It’s Not “Just A Cake”: Masterpiece Cakeshop v. Colorado Civil Rights Commission

By Lorna Bracewell

Gay Wedding Cake

On Tuesday, December 5, 2017, the U.S. Supreme Court heard oral arguments in a case that court-watchers are calling the biggest case of the termMasterpiece Cakeshop Ltd. V. Colorado Civil Rights Commission. The facts of the case are not in dispute. In 2012, David Mullins, Charlie Craig, and Deborah Munn, Craig’s mother, went to Masterpiece Cakeshop, a Denver-area bakery, to order a specialty wedding cake. After a brief conversation, the bakery’s owner, Jack Phillips, refused to make a cake for the same-sex couple on the grounds that he is a Christian and believes same-sex marriage is sinful.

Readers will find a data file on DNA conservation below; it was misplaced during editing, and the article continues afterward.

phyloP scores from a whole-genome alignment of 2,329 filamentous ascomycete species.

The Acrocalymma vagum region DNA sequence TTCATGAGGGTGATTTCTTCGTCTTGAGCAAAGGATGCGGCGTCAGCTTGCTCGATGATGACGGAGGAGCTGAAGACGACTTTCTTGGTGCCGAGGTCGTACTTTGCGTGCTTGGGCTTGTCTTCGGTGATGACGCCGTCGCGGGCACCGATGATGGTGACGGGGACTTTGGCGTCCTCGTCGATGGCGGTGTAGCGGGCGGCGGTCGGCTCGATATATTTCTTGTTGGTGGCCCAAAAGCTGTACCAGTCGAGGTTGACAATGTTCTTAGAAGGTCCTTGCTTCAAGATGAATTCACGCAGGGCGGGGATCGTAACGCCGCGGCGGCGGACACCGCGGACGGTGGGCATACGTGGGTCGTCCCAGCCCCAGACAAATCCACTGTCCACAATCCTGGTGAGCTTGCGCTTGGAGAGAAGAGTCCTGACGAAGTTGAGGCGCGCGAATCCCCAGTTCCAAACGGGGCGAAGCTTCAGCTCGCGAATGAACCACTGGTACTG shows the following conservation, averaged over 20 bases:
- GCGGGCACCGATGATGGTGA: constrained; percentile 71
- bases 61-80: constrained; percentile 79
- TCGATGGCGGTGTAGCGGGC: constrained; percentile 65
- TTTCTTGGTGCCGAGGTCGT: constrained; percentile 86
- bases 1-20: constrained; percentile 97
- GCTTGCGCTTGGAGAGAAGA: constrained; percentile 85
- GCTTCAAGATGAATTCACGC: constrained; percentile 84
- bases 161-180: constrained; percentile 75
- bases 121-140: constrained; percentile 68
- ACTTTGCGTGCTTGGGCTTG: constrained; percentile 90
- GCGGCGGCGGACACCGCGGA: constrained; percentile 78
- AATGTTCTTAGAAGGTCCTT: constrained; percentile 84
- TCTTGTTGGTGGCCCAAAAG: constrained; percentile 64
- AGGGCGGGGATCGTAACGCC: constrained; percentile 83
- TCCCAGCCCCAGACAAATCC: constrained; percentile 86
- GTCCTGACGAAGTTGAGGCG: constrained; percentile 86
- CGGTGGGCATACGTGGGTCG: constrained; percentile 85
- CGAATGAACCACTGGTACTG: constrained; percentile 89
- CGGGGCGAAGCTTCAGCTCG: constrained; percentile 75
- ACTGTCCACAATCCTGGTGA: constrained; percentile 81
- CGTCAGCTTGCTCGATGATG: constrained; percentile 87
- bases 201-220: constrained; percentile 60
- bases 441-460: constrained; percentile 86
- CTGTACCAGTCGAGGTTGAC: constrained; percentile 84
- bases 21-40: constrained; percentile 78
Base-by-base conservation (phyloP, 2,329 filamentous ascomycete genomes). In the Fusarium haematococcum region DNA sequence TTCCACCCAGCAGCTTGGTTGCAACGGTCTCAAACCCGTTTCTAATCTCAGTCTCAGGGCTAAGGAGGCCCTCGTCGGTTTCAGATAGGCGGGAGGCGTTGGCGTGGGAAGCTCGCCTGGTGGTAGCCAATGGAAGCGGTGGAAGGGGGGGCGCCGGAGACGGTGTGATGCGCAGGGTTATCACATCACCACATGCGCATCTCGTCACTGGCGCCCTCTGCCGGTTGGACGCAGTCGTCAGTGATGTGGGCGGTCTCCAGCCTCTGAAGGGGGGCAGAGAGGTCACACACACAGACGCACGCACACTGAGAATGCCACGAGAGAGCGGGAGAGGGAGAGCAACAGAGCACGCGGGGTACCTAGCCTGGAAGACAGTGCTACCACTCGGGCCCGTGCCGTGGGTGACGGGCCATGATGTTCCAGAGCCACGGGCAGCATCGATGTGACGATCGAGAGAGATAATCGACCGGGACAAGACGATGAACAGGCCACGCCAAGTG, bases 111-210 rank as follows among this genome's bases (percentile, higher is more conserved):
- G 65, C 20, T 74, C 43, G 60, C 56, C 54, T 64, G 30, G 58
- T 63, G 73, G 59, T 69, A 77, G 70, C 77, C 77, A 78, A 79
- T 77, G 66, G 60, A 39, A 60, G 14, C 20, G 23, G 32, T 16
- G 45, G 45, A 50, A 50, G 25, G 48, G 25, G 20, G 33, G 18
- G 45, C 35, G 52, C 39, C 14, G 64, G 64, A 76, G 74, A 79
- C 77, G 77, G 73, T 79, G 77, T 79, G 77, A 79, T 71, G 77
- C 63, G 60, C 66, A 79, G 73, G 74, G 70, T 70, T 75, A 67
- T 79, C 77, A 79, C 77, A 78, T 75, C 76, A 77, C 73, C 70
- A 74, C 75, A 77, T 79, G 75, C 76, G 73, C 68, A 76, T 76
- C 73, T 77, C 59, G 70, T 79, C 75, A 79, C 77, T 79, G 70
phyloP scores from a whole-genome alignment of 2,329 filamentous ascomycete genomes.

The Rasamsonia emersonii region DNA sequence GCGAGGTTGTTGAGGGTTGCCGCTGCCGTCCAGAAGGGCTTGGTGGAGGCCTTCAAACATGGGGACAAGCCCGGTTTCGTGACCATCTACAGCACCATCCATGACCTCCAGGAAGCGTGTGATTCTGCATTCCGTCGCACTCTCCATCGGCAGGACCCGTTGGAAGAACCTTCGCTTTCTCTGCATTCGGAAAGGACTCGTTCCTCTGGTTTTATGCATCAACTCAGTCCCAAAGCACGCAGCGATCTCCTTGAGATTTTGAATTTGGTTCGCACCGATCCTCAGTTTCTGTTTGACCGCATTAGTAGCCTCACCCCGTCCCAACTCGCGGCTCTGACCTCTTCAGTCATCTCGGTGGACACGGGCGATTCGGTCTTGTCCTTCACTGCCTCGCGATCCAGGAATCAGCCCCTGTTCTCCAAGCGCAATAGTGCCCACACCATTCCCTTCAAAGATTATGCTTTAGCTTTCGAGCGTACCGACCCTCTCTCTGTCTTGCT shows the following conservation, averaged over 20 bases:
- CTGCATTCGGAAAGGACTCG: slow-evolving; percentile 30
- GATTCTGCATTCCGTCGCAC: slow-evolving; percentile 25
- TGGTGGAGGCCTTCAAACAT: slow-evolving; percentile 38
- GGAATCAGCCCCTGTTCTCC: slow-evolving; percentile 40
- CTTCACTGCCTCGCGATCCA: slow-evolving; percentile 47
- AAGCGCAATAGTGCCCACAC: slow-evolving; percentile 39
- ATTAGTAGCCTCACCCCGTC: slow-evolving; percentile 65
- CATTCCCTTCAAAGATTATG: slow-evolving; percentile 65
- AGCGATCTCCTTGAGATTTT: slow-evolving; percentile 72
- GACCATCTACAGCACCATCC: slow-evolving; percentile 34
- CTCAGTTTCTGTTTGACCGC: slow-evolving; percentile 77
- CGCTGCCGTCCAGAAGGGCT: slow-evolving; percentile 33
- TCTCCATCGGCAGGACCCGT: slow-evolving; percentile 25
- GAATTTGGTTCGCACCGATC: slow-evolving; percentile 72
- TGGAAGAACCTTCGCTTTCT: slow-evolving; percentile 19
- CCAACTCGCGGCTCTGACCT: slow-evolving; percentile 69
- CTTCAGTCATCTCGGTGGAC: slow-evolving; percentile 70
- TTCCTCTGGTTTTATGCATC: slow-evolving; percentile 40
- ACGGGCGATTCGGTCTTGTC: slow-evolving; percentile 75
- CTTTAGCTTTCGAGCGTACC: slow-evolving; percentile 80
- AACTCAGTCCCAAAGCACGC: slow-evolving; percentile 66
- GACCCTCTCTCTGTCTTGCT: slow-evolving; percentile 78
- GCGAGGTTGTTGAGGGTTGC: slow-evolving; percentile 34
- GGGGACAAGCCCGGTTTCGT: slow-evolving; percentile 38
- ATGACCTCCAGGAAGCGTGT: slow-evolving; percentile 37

Humiliated by Phillips’s refusal – in an interview with NPR, Craig’s mother recalls her son breaking down in tears once they returned to the car – Mullins and Craig decided to file a complaint against Masterpiece Cakeshop with Colorado’s state commission on civil rights. Colorado is one of only 21 states with a law prohibiting discrimination in public accommodations on the basis of sexual orientation and one of only 19 states with a law prohibiting such discrimination on the basis of gender identity. The only federal legislation affording LGBT people any form of anti-discrimination protection is the Matthew Shepherd and James Byrd, Jr. Hate Crimes Prevention Act, which makes hate crimes based on sexual orientation or gender identity federal crimes.